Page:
A scientist has suggested an object that passed by Earth recently may be an alien spaceship suffering catastrophic engine failure.
1I/2017 U1 was first spotted in October as it hurtled into our region of space at a breakneck pace - 8.7km a second. Coming from directly above the solar system, astronomers immediately realised it wasn't from around these parts - and dubbed it Oumuamua, which in Hawaiian means "a messenger from afar arriving first".
After swinging around the sun, Oumuamua is now leaving just as quickly as it arrived - but a team of scientists led by famed cosmologist Stephen Hawking are going to test if it's emitting electromagnetic signals.
Breakthrough Listen will on Thursday (NZ time) scan Oumuamua for 10 hours, able to detect signals as weak as those given off by a cell phone.
"Just because their propulsion is broken doesn't mean that their radio transmitters would be broken," Penn State University associate professor Jason Wright wrote in a blog.
Oumuamua is currently about twice the distance between the Earth and the sun away. It sounds far, but it's still about 70 times closer than Voyager, which is beyond Neptune but still in touch with NASA.
Dr Wright says Oumuamua's shape and tumbling motion suggests it could be a failed probe sent across the galaxy to colonise far-flung systems like ours.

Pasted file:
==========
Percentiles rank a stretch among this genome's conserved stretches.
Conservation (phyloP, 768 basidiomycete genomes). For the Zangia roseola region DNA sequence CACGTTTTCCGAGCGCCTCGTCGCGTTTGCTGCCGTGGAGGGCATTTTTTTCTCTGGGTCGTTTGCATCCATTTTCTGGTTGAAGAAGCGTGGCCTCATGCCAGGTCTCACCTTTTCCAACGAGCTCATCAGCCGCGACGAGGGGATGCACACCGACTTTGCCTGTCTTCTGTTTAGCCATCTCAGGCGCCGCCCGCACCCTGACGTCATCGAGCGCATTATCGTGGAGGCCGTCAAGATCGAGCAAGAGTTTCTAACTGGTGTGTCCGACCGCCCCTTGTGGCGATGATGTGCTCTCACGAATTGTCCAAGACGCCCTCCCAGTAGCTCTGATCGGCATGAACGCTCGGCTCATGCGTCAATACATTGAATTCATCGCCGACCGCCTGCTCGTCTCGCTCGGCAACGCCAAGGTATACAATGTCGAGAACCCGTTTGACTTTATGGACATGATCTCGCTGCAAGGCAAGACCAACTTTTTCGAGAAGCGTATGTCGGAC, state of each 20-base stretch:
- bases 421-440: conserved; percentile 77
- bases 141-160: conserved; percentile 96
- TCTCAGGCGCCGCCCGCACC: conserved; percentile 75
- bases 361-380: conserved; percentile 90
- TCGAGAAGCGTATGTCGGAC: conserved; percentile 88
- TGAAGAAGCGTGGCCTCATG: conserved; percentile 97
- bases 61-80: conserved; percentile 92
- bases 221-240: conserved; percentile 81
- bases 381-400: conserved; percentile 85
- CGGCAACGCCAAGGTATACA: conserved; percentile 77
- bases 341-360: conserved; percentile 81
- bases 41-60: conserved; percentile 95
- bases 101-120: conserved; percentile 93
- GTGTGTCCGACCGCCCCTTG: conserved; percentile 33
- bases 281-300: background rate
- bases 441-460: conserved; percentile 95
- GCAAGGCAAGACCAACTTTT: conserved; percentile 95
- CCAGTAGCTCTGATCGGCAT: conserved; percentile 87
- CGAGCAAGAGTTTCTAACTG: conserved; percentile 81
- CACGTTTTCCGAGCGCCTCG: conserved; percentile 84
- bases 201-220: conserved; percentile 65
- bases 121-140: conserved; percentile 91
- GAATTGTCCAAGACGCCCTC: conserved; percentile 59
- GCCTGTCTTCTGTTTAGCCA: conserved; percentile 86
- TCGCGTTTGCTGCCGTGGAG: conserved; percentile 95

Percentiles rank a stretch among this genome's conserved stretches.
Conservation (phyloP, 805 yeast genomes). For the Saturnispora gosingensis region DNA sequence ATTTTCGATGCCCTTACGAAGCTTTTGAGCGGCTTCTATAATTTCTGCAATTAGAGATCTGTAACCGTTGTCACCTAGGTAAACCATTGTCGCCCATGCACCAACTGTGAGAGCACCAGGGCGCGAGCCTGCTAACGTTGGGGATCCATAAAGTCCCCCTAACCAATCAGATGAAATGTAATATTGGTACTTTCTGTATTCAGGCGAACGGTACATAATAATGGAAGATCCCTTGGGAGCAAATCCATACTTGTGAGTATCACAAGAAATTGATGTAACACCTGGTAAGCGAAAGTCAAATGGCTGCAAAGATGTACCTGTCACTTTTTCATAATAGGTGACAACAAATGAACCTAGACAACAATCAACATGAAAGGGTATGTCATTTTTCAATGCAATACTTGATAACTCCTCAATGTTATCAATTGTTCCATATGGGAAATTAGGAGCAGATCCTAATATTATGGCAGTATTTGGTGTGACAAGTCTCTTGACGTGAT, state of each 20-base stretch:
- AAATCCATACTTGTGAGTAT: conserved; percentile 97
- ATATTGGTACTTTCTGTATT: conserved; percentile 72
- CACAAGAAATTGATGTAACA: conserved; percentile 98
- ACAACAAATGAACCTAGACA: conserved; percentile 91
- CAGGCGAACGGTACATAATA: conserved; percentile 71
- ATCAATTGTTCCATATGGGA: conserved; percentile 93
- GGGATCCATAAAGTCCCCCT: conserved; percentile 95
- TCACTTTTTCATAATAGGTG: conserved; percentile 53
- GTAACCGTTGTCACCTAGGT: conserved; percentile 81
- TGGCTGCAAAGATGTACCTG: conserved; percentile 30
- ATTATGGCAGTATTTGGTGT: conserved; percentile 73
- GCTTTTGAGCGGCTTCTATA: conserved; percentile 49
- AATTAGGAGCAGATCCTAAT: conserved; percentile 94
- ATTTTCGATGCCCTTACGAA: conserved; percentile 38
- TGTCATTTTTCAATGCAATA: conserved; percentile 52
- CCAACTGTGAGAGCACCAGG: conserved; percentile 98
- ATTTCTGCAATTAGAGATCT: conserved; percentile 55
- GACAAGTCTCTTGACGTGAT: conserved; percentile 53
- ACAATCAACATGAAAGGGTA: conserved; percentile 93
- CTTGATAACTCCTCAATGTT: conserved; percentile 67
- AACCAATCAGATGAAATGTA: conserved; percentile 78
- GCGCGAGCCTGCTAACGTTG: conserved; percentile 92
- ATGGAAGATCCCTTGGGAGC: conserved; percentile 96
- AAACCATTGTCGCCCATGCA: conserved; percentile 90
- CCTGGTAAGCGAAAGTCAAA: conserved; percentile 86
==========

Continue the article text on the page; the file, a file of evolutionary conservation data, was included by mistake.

"Growth can be achieved via Von Neumann probes: self-replicating spacecraft that go to a system, make lots more of themselves, and then go to more systems," he wrote on his blog.
"You might expect some fraction to eventually go derelict (space is a harsh environment, and an optimal design will likely have a nonzero failure rate). Such derelict craft would, if they are not traveling so fast that they escape the galaxy, eventually… end up drifting around like any other interstellar comet or asteroid.
"In fact, since they (presumably) no longer have attitude control, one would expect that they would eventually begin to tumble, and if they are very rigid, that tumbling might distinguish them from ordinary interstellar asteroids."
Oumuamua is indeed tumbling chaotically, and it's been suggested its elongated cigar shape would be ideal for travelling large distances through space - minimising friction from interstellar dust. Virtually all asteroids observed in the solar system are round.
Oumuamua also appears to be made from an incredibly sturdy substance - perhaps metal.
Most objects flung from their stars during formation are icy because they're found at the edges, far from their stars. Oumuamua not only didn't form an icy tail as it approached the sun, scientists say its extreme tumbling would have pulled apart an asteroid made of any ordinary rock.
"While a natural origin is more likely, there is currently no consensus on what that origin might have been, and Breakthrough Listen is well positioned to explore the possibility that Oumuamua could be an artefact," Breakthrough Listen said in its announcement.